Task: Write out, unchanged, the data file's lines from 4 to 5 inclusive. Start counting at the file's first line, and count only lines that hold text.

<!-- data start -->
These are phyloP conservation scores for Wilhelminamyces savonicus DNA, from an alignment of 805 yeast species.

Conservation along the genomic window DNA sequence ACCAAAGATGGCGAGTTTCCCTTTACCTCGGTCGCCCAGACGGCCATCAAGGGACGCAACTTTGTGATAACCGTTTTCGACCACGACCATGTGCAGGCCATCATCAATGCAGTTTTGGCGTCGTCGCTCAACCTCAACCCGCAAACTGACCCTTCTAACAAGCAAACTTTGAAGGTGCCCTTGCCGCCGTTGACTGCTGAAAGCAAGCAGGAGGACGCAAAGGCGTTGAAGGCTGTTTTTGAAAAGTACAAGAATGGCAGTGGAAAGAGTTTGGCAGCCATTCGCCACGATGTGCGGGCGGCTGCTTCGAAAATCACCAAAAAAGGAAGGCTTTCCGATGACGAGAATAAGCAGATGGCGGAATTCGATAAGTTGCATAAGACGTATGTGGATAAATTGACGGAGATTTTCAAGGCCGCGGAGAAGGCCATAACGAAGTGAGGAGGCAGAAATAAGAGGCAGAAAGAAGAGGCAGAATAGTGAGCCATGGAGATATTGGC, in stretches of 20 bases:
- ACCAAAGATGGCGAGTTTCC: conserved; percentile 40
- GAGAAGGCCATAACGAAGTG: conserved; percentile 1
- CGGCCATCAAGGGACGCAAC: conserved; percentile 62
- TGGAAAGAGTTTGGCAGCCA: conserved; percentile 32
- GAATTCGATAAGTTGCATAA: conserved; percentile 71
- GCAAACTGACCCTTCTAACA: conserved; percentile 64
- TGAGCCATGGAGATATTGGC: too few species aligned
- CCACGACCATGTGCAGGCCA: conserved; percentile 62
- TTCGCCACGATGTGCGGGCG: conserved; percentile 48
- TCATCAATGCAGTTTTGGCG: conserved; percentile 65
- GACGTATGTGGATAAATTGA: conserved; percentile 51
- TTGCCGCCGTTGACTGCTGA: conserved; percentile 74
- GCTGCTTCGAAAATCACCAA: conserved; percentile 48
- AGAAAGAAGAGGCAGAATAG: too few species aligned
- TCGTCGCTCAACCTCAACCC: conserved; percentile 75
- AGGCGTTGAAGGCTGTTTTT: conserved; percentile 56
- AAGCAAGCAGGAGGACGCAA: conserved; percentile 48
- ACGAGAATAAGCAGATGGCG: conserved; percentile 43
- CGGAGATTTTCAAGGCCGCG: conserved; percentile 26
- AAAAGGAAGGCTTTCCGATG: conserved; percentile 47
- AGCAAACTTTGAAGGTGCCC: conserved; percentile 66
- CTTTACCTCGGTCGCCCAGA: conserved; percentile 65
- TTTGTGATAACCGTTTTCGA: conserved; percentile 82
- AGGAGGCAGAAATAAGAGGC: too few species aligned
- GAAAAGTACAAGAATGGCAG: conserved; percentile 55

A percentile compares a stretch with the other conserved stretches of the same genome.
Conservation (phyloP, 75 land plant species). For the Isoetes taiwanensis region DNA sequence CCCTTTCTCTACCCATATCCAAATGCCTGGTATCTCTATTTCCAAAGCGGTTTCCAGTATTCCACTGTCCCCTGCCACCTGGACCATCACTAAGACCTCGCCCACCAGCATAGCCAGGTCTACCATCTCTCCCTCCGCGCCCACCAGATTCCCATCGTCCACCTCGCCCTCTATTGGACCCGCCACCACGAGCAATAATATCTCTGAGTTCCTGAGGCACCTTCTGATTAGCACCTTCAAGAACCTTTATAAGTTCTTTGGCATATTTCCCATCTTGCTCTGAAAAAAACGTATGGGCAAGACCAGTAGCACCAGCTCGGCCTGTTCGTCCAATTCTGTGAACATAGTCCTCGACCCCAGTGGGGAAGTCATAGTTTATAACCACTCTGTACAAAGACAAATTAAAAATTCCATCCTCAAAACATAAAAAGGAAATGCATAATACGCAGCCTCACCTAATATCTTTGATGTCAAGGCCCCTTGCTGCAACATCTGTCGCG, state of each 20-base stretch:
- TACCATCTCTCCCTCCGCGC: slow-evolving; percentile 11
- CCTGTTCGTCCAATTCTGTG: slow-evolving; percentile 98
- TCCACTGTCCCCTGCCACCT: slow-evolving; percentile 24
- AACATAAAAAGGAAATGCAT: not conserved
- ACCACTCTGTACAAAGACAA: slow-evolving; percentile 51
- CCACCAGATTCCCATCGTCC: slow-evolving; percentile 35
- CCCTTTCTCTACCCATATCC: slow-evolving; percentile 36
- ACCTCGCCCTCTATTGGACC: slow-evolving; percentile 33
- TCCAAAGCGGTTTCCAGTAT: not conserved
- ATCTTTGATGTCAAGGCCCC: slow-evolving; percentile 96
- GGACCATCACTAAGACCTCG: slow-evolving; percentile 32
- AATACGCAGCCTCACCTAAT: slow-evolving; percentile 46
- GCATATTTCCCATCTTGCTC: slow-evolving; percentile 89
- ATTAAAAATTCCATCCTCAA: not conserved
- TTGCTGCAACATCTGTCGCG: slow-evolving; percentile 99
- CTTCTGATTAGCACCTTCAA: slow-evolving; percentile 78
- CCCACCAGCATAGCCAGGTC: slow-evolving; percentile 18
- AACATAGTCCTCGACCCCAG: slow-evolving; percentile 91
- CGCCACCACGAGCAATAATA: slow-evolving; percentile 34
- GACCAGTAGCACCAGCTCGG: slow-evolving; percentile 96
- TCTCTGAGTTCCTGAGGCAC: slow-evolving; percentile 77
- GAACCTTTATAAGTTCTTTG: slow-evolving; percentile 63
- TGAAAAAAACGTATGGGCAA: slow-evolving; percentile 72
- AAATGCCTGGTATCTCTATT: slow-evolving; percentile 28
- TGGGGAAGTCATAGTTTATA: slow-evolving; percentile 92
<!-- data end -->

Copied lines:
- GAGAAGGCCATAACGAAGTG: conserved; percentile 1
- CGGCCATCAAGGGACGCAAC: conserved; percentile 62